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A short story of the Phillips curve: from Phillips to Friedman… and back?

Antonella Stirati and Walter Paternesi Meloni

Keywords: inflation and unemployment; Phillips curve; NAIRU; real wages; income distribution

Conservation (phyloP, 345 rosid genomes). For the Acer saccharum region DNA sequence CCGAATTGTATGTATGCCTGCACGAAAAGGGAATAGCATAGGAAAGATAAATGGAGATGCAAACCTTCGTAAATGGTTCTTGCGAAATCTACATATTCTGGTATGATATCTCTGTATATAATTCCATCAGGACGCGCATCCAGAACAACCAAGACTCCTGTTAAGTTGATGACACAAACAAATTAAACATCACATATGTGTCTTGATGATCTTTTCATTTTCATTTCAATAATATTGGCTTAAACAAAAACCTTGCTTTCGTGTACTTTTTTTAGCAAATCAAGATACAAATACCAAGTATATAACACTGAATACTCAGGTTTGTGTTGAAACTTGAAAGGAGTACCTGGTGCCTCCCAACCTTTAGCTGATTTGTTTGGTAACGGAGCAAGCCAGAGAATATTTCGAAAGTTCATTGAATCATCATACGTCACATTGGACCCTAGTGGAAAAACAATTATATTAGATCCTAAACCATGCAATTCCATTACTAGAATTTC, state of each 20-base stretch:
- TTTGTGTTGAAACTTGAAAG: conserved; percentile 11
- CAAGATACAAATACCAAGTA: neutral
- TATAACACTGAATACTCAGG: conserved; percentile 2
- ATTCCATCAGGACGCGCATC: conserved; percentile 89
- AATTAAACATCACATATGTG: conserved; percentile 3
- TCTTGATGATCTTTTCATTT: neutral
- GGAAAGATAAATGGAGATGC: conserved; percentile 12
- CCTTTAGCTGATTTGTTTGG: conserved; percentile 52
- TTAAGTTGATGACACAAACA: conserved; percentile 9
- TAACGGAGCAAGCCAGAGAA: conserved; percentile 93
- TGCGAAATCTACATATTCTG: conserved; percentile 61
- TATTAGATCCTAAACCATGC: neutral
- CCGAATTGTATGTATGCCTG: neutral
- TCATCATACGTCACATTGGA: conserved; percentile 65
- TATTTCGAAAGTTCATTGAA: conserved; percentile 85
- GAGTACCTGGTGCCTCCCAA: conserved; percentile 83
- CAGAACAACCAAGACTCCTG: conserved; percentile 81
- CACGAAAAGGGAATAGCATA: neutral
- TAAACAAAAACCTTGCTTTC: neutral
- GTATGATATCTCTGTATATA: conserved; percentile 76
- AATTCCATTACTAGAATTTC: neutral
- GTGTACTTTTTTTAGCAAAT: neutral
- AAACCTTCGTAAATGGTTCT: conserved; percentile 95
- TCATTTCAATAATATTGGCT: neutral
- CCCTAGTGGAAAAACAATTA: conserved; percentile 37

A major contribution of Friedman's 1968 presidential address was the introduction of the long-run vertical Phillips curve. That view, which is consistent with neoclassical foundations, has become so profoundly entrenched in macroeconomists' thinking that increasing evidence of ‘hysteresis’ has not as yet dislodged it. The prevailing notion of the non-accelerating inflation rate of unemployment (NAIRU) is constructed in terms of the ‘natural’ unemployment rate, which has allowed for some changes regarding its microeconomic determinants. However, the macroeconomic features of Friedman's natural rate and the NAIRU remain very much the same and unchanged. The blatant path-dependence of empirically estimated NAIRUs creates a dissociation between macroeconomic theory and empirics which, in our view, is unacceptable and demands a change of perspective. Adopting an alternative theory of distribution and employment might rehabilitate the original approach taken by Phillips vis-à-vis Friedman's legacy.

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